Syncopation/ Synaloepha/ Syncope

(270 words)

Literary/ Cultural Context Note

  • The Literary Encyclopedia. Volume 12: Global Voices, Global Histories: World Literatures and Cultures.

A metrical term, either (a) a synonym for counterpointor (b) the omission or very light enunciation of an unstressed syllable for the purposes of the metre, also called elision. Syncopation in this sense is not an artificial distortion of language but rather a reflection of how we pronounce words in rapid speech. In the following line the middle syllable of violent is syncopated in the second occurrence but prolated (i.e. not syncopated) in the first:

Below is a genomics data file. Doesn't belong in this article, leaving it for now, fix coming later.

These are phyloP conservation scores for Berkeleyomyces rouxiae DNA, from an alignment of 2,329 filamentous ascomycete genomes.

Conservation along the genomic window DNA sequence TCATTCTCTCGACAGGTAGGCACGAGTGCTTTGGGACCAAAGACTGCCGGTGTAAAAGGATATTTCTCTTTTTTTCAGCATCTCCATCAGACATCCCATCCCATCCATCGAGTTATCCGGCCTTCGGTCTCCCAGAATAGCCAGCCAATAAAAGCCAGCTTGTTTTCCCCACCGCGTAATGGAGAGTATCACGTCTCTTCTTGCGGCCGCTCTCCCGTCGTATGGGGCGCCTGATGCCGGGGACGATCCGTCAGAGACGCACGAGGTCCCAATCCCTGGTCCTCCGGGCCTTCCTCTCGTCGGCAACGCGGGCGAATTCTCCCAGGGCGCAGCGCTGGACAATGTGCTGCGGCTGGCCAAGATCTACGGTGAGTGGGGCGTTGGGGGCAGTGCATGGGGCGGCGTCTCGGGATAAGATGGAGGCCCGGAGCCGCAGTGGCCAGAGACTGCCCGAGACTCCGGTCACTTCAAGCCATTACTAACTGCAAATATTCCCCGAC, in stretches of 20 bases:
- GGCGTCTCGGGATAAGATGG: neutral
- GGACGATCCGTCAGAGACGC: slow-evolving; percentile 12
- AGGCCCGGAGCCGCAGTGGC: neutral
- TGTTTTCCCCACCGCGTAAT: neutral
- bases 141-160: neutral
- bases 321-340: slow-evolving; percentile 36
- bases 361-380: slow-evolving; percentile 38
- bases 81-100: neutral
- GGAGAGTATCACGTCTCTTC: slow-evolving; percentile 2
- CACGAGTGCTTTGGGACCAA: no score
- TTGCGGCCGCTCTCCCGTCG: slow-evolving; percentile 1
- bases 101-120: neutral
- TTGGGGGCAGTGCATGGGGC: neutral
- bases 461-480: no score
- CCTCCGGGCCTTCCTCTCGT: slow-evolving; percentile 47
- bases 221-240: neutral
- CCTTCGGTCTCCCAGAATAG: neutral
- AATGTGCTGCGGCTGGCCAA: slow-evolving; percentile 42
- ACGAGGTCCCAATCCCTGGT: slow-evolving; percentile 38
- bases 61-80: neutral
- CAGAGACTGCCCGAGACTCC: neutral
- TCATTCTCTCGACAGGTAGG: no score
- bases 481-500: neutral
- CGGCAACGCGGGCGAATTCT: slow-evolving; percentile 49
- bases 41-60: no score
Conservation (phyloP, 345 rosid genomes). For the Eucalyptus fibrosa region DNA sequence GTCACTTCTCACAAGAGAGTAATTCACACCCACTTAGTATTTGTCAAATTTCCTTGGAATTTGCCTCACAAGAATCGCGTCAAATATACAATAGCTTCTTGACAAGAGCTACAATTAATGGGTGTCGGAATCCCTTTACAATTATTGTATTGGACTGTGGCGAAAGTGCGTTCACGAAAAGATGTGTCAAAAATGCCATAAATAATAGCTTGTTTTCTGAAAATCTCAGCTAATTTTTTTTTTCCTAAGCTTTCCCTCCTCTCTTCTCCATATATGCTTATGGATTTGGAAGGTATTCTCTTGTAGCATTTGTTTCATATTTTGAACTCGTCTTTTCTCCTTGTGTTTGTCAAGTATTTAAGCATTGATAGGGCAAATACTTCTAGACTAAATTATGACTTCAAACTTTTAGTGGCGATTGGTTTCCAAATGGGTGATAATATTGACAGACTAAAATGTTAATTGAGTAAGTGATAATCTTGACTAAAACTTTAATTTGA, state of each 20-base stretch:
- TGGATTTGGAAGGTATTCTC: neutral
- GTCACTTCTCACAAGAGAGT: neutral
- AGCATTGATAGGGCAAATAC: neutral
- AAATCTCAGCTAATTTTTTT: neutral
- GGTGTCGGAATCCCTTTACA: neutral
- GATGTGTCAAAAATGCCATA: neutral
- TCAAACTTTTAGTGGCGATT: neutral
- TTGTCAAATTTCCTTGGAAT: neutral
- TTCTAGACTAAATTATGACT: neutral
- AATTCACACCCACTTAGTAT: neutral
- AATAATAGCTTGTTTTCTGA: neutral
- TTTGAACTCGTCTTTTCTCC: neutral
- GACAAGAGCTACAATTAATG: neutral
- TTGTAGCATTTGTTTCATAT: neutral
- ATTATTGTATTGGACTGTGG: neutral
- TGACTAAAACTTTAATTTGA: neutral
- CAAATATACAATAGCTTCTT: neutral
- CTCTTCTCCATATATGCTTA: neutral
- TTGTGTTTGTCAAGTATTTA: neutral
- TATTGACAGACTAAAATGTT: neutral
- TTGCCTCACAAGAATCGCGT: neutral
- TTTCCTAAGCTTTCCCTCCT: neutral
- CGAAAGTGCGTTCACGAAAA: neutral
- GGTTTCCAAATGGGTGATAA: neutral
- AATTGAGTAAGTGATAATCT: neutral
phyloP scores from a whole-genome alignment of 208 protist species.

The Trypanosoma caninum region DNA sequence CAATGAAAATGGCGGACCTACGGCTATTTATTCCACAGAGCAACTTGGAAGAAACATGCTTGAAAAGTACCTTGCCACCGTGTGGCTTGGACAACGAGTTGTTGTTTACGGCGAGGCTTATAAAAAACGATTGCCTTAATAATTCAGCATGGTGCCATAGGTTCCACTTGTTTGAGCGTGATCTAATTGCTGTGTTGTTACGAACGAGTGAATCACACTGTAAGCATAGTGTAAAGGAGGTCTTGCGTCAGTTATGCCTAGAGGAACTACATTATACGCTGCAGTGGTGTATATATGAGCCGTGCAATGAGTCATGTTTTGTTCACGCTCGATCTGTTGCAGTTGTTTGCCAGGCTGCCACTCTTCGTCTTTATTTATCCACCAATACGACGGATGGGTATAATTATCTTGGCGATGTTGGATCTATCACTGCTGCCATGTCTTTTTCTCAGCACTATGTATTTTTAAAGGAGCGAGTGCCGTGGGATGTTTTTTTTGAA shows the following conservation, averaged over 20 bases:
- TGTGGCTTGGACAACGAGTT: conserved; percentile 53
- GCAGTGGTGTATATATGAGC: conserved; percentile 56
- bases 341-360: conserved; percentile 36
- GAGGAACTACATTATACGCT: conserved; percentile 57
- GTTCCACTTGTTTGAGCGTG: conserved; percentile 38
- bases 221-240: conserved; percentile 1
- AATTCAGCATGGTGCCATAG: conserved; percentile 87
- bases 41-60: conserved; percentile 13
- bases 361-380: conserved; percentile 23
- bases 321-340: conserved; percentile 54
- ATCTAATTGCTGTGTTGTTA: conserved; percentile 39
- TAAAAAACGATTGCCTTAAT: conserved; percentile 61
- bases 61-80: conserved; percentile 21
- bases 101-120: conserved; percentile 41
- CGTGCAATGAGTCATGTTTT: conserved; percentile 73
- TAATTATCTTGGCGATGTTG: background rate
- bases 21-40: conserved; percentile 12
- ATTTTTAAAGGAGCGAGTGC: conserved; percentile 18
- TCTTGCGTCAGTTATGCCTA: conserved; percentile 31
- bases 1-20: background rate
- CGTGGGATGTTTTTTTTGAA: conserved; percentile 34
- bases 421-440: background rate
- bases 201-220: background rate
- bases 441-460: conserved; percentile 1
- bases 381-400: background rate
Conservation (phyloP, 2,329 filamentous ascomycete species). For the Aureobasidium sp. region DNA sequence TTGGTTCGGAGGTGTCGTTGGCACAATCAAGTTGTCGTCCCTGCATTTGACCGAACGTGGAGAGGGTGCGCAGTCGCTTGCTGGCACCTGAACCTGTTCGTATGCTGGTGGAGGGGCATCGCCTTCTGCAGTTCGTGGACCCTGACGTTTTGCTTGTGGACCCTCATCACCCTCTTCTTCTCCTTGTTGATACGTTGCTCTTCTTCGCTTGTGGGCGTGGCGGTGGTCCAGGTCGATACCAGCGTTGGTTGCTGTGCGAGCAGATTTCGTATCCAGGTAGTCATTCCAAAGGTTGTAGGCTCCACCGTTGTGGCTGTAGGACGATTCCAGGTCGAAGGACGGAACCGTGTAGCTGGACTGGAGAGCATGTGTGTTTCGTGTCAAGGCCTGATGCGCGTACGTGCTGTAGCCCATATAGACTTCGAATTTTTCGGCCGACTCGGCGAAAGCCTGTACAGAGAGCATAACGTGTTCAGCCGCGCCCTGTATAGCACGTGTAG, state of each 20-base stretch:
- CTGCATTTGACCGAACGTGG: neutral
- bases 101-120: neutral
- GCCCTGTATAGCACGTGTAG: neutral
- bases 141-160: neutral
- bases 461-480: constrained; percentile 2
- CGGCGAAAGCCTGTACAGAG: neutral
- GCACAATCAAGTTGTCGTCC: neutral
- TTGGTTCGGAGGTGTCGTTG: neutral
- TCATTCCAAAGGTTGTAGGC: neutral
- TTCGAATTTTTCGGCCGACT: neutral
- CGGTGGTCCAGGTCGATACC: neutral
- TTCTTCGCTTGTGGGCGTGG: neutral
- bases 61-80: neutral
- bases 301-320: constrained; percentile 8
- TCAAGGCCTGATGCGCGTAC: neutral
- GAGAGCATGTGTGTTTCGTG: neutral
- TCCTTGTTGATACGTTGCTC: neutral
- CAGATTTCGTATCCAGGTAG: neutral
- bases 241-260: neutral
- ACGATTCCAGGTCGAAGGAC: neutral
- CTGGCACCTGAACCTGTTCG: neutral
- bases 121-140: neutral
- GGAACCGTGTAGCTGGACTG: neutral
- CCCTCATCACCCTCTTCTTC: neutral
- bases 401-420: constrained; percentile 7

These vi|olent| delights| have vi|olent ends| (Romeo and Juliet 2.6.9)

Syncopation of an unstressed vowel adjacent to another vowel, as here, is called synaloepha. S…

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Groves, Peter Lewis. "Syncopation/ Synaloepha/ Syncope". The Literary Encyclopedia. First published 04 June 2008
[, accessed 30 June 2015.]